Published April 23, 2010, 08:22 AM

The importance of catch and release

In the next few weeks, lots of anglers are going to take to the water in search of a tug on their line. And in those next few weeks, lots of fish are going to be caught. When we catch a fish, a decision needs to be made: Am I going to keep this fish? For some folks, there is no decision. They are going to release the fish. There are lots of anglers who go fishing because they just enjoy the thrill of the catch. That’s great!

By: By Bob Jensen, Fishing the Midwest, The Jamestown Sun

In the next few weeks, lots of anglers are going to take to the water in search of a tug on their line. And in those next few weeks, lots of fish are going to be caught. When we catch a fish, a decision needs to be made: Am I going to keep this fish? For some folks, there is no decision. They are going to release the fish. There are lots of anglers who go fishing because they just enjoy the thrill of the catch. That’s great!

For other folks, there is also no decision. They are going to keep the fish. Fish are good to eat. If I can have fun fishing and take a few home for the supper table, I will. Nothing wrong with that either.

But there are lots of anglers in the middle. They go fishing mostly just to go fishing, but every now and then they want to take a couple home. If you’re one of those anglers, it’s really important that you consider the fish you take home. Some fish are better for the table, others are best put back to catch again next time.

Catch and release is a concept that has caught on pretty good across the Midwest. In some areas catch and release is voluntary, in others it’s mandatory. For the most part, in the areas where catch and release is mandatory, or at least mandatory for fish or certain species or certain sizes, fishing is far better.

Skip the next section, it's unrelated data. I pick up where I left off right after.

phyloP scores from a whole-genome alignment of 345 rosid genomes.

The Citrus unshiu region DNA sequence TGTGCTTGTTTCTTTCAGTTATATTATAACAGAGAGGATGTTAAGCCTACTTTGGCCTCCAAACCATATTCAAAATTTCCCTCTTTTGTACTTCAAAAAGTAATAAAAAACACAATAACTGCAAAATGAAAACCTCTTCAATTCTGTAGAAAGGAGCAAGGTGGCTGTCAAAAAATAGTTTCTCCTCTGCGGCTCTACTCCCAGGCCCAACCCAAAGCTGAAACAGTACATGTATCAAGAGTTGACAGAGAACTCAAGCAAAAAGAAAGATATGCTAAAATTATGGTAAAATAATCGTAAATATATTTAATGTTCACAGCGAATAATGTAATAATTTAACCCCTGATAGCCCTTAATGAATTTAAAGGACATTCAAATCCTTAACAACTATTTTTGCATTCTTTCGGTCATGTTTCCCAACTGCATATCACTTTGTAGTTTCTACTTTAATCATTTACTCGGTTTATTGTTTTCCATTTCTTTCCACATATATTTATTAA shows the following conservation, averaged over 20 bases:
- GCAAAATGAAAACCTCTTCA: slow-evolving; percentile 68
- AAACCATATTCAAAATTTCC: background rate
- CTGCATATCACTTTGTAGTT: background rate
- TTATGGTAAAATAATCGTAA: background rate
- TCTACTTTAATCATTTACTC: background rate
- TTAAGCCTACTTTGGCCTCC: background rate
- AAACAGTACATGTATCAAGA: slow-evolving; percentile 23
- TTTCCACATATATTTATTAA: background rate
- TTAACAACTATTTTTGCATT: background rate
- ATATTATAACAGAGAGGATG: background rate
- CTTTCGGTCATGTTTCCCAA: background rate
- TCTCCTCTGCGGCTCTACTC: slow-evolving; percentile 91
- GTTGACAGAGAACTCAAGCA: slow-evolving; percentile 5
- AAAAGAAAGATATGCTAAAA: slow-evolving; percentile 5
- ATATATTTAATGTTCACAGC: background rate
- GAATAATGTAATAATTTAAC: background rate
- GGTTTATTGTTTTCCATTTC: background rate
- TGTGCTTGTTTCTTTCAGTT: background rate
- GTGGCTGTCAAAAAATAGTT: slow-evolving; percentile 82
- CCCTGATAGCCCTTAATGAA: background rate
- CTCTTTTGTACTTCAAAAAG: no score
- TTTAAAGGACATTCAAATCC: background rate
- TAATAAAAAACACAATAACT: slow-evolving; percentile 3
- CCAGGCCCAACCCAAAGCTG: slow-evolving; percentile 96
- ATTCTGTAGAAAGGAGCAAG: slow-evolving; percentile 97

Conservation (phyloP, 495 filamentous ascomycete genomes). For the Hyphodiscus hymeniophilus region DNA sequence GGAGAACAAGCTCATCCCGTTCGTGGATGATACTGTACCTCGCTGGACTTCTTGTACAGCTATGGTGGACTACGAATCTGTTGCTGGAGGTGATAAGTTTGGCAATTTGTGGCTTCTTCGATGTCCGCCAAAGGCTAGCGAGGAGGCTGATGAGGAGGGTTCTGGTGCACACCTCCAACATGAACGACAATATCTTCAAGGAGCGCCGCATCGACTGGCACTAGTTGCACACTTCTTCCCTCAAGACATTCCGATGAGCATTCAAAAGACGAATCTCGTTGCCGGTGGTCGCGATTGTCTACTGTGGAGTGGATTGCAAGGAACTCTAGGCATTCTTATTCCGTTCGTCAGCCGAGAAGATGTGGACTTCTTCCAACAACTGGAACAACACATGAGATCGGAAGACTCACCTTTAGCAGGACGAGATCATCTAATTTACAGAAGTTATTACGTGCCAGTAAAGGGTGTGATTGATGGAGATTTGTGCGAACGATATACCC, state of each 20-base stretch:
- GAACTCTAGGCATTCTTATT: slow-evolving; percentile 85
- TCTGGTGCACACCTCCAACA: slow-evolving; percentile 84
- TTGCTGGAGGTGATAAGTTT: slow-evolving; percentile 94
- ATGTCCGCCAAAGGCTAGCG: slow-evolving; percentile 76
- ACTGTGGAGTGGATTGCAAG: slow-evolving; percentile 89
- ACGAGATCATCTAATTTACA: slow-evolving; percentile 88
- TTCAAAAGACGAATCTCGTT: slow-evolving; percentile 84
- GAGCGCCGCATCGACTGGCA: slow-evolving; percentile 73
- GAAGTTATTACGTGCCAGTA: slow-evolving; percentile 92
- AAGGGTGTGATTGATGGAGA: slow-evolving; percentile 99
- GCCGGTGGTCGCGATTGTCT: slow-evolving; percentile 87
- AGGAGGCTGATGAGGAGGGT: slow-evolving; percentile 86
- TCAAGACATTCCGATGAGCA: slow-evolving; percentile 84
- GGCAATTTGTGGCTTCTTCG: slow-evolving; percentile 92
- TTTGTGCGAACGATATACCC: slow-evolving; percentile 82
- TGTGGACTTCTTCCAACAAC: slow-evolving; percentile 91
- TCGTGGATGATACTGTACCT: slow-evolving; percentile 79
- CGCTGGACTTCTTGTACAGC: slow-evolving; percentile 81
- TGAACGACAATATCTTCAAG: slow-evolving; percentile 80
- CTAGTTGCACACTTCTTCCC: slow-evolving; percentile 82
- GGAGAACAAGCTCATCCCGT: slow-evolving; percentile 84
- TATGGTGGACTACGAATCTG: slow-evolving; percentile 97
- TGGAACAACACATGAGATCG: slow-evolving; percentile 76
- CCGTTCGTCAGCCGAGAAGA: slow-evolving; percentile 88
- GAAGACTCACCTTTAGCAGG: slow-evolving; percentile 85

In the spring, crappie and bluegill action can be pretty good in some bodies of water. Over-harvest is a real possibility, especially in areas that have no limits on these species. It used to be thought that if you wanted to keep fish, panfish were the species to keep. It was thought that keeping them in good numbers would prevent the population from stunting. It is now apparent in many areas that over-harvest prevents them from reaching a decent size. It’s OK to keep a few panfish for a fish supper, but it’s good to release them also.

If you’re after walleyes, you really need to pay attention to the regulations. Many lakes have gone to a slot limit. In most slot-lakes, all walleyes between, for instance, 17 and 25 inches, must be released. You can keep a few walleyes under 17 inches, and one over a certain size. Lakes with slot limits like this are usually very good lakes for fishing. On the right day you’ll catch a bunch of fish and be able to keep a few. That’s a win for most anglers.

Some fish, for the most part, should be released. In most situations, largemouth and smallmouth bass should be put back. Same is true with muskies, and also with northern pike over five or six pounds, and walleyes over four pounds. There are exceptions, but for the most part, these are good rules of thumb.

There is certainly nothing wrong with keeping a few fish, but when we take too many for too long from a body of water, we’re harming that body of water. Next time you go fishing, keep the fish population in mind before you put too many on your stringer.

To see the new 2010 episodes of Fishing the Midwest television on-line, go to fishingthemidwest.com or visit MyOutdoorTv.com

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